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Suzanne Somers Shocks Medical Community and Friends with Regenerated Breast

By Sixty and Me October 24, 2018 News

In today’s world, women can have it all. And for 72-year-old Suzanne Somers, that “all” includes her own breast… after losing it to breast cancer.

In 2000, the iconic actress was diagnosed with breast cancer but chose to forgo chemotherapy for a lumpectomy and radiation. The result? Sixty-five percent of one breast was gone.

“I had a DD on one side and I could barely fill a B cup on the other,” Somers said earlier this month at the Carousel of Hope Ball in Beverly Hills.

No stranger to naturopathic health practices, Somers opted not to have surgical implants or place any other foreign substances in her body. Instead, she reached out to a doctor at the University of Tokyo who was leading a clinical trial on regeneration using stem cells. Eventually, in 2012, she became one of the first women in the United States to legally undergo what is known as cell-assisted lipotransfer.

Somers excitedly explained, “They took fat from my stomach, spun out the stem cells, discarded the weak ones, took the strong ones, injected them into the breast with, like, a turkey baster, and for a year, I felt like, electrical zippers growing the blood vessels.”

Six years later, the result is two full breasts. All natural. All hers.


While the medical community was quick to criticize the actress’s decision, she says that she is thankful for the decision she made to treat her breast cancer – and breast reconstruction – with alternative treatments. In fact, Somers goes as far to say that her breast cancer diagnosis changed her life for the better.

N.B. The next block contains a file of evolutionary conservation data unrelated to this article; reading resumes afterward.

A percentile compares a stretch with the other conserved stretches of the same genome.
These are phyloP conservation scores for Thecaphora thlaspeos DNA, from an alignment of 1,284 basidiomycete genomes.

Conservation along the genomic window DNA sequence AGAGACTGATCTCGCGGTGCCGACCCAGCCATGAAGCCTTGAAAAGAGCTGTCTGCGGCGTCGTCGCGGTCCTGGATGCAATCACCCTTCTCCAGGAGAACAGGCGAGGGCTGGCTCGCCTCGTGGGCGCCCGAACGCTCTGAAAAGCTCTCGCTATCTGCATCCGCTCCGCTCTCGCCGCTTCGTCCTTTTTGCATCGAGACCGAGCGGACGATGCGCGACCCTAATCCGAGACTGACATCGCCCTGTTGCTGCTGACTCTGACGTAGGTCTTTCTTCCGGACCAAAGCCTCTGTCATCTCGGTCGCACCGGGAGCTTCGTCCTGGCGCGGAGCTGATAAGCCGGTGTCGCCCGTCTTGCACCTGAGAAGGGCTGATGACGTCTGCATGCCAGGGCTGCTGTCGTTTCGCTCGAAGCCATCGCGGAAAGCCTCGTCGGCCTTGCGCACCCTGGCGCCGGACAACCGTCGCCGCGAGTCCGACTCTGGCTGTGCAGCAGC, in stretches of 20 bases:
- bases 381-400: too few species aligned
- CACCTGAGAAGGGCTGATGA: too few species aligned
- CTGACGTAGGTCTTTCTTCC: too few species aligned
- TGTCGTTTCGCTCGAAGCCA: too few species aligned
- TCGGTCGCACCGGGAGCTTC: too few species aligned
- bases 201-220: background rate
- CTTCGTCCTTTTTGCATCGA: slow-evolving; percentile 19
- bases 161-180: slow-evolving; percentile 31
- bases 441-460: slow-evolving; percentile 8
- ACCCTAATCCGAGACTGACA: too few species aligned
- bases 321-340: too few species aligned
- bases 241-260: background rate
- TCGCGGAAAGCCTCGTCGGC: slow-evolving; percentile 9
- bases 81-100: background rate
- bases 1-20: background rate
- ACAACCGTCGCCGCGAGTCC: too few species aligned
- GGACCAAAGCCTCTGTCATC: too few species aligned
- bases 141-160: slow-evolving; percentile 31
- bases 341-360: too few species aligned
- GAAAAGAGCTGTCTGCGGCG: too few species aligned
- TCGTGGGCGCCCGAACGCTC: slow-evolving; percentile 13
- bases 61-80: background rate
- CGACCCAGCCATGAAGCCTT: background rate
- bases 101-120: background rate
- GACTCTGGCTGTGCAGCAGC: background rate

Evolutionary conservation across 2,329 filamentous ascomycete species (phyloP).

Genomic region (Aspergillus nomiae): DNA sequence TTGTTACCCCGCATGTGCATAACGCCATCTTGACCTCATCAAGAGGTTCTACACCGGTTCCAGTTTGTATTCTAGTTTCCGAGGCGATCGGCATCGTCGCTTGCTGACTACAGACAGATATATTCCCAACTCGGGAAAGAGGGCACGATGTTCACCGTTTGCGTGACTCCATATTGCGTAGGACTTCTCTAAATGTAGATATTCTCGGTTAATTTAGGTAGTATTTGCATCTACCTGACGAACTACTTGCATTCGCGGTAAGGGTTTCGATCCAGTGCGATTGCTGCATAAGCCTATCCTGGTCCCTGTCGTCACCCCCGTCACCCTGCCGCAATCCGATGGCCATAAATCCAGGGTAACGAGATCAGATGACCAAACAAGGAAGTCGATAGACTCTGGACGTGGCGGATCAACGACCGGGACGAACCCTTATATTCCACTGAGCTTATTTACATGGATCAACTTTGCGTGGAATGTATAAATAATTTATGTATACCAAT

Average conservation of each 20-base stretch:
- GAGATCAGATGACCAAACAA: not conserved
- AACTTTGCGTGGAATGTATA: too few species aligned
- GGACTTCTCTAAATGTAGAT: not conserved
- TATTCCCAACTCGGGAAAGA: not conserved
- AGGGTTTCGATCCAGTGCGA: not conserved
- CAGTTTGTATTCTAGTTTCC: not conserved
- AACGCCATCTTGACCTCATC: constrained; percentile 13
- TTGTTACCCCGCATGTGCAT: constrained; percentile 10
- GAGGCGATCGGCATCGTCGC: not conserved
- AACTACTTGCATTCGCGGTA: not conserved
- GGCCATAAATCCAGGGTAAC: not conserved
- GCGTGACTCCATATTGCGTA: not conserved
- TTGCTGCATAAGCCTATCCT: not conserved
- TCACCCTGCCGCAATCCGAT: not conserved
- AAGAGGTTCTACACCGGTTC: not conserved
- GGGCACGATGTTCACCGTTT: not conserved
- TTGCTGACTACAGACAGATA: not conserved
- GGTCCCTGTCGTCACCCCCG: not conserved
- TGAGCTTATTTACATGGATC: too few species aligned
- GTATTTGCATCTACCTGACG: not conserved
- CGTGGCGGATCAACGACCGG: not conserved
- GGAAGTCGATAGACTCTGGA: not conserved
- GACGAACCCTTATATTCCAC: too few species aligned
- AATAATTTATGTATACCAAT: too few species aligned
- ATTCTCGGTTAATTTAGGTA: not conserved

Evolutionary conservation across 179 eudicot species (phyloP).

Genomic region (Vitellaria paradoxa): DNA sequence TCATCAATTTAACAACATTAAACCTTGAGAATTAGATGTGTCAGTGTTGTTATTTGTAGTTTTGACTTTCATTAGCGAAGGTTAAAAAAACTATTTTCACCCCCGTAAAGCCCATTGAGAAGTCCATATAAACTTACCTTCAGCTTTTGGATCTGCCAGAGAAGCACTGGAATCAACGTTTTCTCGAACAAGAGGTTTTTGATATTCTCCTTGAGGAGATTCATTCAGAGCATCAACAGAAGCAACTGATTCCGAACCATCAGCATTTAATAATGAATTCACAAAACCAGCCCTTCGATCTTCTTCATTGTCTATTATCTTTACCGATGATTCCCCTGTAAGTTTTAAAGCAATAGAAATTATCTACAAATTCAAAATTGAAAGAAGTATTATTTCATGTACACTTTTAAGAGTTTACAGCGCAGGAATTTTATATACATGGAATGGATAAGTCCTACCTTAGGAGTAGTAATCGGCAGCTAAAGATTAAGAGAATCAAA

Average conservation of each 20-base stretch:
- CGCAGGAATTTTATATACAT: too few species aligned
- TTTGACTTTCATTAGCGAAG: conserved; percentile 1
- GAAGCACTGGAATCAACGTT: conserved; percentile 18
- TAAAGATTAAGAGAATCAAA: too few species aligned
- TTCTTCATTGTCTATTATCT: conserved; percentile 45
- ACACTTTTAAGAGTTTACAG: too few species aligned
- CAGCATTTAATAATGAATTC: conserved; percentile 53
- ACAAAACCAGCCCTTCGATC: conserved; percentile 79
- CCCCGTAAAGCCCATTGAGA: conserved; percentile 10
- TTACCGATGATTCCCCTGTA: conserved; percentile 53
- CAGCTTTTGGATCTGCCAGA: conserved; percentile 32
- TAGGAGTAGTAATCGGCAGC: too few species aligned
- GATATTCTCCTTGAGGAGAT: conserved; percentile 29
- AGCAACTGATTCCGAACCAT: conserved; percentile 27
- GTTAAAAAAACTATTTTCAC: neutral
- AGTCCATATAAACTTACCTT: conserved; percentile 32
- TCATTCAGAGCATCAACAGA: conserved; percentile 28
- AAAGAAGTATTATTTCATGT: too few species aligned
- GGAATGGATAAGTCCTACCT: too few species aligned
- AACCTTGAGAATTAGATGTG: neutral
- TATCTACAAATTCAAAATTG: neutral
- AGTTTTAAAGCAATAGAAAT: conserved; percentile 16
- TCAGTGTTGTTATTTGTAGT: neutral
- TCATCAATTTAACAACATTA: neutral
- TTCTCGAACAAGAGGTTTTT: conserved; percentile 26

“I have a new standard of care,” she explains. “I didn’t want chemical poison, I changed my diet, I eat real food, organic food only – if you can pick it, pluck it, milk it or shoot it. I eat buttercream, sour cream, cream cheese, all organic, no hormones. I sleep eight hours a night and I don’t take any drugs. I am in optimal life. I don’t even worry about cancer. It’s never coming back.”

Under Wraps

Her biggest problem? Containing her excitement- and her breast.

“The first two weeks after I had it done, I was showing everybody,” laughs Somers. “I’d whip it out – because I was so used to not having it. And then after two weeks, my husband said to me, ‘You gotta stop showing people your breast.’”

Would you ever consider treatment to regenerate a breast lost to cancer? Do you lean towards alternative medical practices or do you prefer doctors who practice traditional medicine? What decision have you made recently to take better care of your own health? Join the conversation!

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Sixty and Me is a community of over 500,000 women over 60 founded by Margaret Manning. Our editorial team publishes articles on lifestyle topics including fashion, dating, retirement and money.

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